Justice Dept.: No contempt charges for former IRS official

FILE - This March 5, 2014 file photo shows former Internal Revenue Service (IRS) official Lois Lerner on Capitol Hill in Washington. Investigators said Thursday, Feb. 26, 2015, they have recovered 32,000 emails related to the former IRS official at the heart of the agency’s tea party scandal. But they don’t know how many of them are new. (AP Photo/Lauren Victoria Burke, File)

WASHINGTON (AP) — The Justice Department won’t seek criminal contempt charges against Lois Lerner, the former IRS official at the center of a controversy over how the agency treated conservative political groups.

Ronald Machen, the outgoing U.S. Attorney for the District of Columbia, announced the decision in a March 31 letter to House Speaker John Boehner that was made public on Wednesday.

The GOP-controlled House had referred the case to federal prosecutors after lawmakers voted last year to hold Lerner in contempt of Congress for her refusal to testify before a pair of committee hearings.

Lerner directed the IRS division that processes applications for tax-exempt status. She set off a political firestorm in 2013 when she disclosed that agents had improperly singled out applications from tea party and other conservative groups for extra, sometimes burdensome scrutiny.

An inspector general’s report found no evidence of a political conspiracy, instead blaming poor management at the agency. But many Republicans in Congress remain skeptical.

Lerner invoked her Fifth Amendment right not to answer questions at a hearing before the House Oversight Committee. But House Republicans claim she waived her constitutional right by delivering an opening statement in which she declared her innocence.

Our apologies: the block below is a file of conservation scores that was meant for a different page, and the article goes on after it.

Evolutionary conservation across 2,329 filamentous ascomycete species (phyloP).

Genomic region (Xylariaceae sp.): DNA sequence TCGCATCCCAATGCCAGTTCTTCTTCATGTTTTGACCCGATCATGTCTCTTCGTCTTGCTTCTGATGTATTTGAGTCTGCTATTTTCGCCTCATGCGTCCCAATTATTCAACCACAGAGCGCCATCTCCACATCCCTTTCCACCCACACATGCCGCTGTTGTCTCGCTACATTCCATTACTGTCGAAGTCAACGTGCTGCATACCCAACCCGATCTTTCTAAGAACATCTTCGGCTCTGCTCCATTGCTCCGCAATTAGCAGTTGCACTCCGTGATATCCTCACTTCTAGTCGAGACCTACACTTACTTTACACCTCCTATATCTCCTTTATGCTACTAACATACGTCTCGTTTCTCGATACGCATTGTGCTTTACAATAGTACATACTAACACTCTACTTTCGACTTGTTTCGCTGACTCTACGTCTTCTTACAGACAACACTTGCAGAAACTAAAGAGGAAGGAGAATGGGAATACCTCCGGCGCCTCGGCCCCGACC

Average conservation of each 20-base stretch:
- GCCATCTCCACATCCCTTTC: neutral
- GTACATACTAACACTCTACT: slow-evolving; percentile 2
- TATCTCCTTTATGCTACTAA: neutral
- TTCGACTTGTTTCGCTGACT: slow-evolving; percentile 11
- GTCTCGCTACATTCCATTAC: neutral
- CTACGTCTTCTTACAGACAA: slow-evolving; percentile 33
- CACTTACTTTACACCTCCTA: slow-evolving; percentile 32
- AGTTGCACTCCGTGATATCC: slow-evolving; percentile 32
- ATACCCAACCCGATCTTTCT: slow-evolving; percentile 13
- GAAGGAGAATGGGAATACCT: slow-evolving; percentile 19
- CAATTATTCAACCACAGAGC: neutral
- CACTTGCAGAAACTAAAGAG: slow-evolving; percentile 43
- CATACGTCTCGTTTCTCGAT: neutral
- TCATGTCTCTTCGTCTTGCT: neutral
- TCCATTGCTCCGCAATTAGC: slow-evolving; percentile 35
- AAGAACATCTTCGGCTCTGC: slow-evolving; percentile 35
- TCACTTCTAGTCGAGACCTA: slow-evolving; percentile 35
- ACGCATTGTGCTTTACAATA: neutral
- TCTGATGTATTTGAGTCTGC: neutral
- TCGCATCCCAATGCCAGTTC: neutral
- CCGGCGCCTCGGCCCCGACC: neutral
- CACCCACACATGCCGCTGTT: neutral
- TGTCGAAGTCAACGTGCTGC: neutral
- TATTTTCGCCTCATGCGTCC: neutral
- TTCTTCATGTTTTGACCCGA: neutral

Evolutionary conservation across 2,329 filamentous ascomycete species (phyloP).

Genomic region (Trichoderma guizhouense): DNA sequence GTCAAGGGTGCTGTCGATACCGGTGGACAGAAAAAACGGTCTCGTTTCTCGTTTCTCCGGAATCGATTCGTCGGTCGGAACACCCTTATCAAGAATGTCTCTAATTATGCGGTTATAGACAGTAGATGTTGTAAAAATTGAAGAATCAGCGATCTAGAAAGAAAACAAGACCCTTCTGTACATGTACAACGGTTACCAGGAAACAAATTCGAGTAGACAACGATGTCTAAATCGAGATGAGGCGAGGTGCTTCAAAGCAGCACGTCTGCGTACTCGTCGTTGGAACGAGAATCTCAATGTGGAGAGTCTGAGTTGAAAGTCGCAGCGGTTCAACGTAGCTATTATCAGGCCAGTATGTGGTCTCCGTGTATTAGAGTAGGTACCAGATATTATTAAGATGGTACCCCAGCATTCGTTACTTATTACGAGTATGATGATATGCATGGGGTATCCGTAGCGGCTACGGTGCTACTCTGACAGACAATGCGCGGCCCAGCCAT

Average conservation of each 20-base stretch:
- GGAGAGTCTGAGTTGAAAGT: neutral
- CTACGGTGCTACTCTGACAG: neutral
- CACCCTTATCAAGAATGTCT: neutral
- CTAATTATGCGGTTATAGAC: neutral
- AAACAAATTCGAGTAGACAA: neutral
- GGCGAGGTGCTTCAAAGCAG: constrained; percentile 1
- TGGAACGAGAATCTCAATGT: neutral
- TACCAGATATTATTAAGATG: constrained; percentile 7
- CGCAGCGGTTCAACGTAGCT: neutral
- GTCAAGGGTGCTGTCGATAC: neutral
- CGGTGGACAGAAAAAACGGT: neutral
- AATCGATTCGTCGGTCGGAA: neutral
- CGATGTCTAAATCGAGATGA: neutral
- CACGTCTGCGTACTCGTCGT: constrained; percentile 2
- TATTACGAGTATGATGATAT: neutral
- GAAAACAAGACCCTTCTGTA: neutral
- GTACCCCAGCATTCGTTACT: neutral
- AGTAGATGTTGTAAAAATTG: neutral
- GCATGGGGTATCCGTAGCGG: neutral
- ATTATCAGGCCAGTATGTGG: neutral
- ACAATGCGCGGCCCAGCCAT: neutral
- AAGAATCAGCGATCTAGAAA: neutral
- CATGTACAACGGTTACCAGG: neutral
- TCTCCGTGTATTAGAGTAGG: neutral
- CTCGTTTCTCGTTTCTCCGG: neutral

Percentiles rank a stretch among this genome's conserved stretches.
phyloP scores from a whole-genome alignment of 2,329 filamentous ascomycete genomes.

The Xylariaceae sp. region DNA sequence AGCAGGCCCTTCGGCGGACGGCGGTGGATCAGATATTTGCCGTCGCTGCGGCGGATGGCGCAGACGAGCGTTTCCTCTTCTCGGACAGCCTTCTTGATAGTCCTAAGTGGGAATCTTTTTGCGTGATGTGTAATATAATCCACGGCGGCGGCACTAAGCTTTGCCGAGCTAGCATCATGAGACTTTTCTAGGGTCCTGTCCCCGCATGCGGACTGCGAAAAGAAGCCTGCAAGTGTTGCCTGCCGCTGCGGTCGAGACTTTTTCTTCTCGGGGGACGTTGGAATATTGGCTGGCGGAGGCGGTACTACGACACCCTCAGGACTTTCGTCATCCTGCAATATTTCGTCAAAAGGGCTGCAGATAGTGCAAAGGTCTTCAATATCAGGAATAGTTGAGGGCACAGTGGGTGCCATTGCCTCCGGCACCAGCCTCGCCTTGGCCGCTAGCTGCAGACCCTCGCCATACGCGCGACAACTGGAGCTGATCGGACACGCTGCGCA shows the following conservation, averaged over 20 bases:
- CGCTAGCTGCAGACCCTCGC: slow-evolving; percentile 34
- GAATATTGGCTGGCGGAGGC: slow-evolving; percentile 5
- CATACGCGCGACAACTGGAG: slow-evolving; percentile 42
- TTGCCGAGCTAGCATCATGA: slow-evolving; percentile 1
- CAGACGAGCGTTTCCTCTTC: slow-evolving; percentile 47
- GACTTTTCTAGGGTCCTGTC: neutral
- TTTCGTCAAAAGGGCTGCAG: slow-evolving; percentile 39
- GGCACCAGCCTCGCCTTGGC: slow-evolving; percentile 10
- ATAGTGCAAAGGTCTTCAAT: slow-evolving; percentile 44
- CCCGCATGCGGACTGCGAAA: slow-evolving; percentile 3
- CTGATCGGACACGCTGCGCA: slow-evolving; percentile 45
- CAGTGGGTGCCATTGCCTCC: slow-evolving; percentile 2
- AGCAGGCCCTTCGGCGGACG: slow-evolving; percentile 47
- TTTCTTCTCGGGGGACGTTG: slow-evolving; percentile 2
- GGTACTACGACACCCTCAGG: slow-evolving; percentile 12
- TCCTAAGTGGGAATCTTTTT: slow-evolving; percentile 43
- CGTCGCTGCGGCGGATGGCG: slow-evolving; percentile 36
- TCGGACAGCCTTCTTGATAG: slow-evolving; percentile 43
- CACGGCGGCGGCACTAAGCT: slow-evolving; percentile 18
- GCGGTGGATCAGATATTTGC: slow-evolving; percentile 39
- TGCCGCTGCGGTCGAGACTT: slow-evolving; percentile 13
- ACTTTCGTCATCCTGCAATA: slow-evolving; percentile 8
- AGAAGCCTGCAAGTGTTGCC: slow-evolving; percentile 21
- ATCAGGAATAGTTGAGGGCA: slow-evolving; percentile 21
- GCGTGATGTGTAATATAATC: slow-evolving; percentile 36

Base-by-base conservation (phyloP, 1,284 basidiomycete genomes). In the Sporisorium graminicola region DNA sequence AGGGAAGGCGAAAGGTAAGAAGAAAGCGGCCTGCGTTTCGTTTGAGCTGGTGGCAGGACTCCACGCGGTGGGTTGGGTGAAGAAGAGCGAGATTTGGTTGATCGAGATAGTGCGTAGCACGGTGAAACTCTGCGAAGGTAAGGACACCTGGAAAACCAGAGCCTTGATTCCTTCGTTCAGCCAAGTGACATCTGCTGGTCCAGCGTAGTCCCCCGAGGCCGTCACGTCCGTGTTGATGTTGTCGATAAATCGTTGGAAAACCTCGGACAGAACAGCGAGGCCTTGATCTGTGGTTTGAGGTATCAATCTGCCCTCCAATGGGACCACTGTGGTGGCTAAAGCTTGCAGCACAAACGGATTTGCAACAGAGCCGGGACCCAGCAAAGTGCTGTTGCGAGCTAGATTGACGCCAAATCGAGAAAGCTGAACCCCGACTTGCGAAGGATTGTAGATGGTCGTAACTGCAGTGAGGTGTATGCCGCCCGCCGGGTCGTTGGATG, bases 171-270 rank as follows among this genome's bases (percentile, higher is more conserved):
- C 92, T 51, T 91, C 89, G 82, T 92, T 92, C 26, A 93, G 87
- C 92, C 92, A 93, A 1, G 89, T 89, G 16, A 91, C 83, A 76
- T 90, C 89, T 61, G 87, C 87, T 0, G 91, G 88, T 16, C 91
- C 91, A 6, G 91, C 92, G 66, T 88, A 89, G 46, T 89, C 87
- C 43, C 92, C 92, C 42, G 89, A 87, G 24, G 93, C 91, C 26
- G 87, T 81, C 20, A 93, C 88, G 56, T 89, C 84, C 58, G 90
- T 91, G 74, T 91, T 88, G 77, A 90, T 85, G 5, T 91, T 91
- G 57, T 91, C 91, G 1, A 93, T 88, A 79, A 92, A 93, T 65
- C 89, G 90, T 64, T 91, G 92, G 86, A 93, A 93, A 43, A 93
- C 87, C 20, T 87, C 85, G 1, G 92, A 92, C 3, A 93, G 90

In his letter, Machen said a team of “experienced career prosecutors” determined that Lerner did not waive her Fifth Amendment rights by making “general claims of innocence.”

Machen, whose last day in office was Wednesday, said prosecutors concluded that it would not be appropriate to send contempt charges to a grand jury because the Constitution protects her.

Lerner’s attorney, William Taylor, said his client was gratified by the news “and looks forward to moving on with her life.”

“It is unfortunate that the majority party in the House put politics before a citizen’s constitutional rights,” he said in a written statement.

Rep. Jim Jordan, R-Ohio, a leading member of the House Oversight and Government Reform Committee that sought Lerner’s testimony, said by failing to pursue charges against her, Machen “used his power as a political weapon to undermine the rule of law.”

“This is wrong and a great example of why so many Americans distrust their government,” Jordan said in a written statement.

Attorney General Eric Holder has resisted previous attempts to appoint a special counsel to investigate the matter, saying it was unwarranted.

Lerner was placed on paid leave the day after she proclaimed her innocence at the committee hearing. She retired from the IRS four months later.

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Associated Press writer Alan Fram contributed to this report.

 

 

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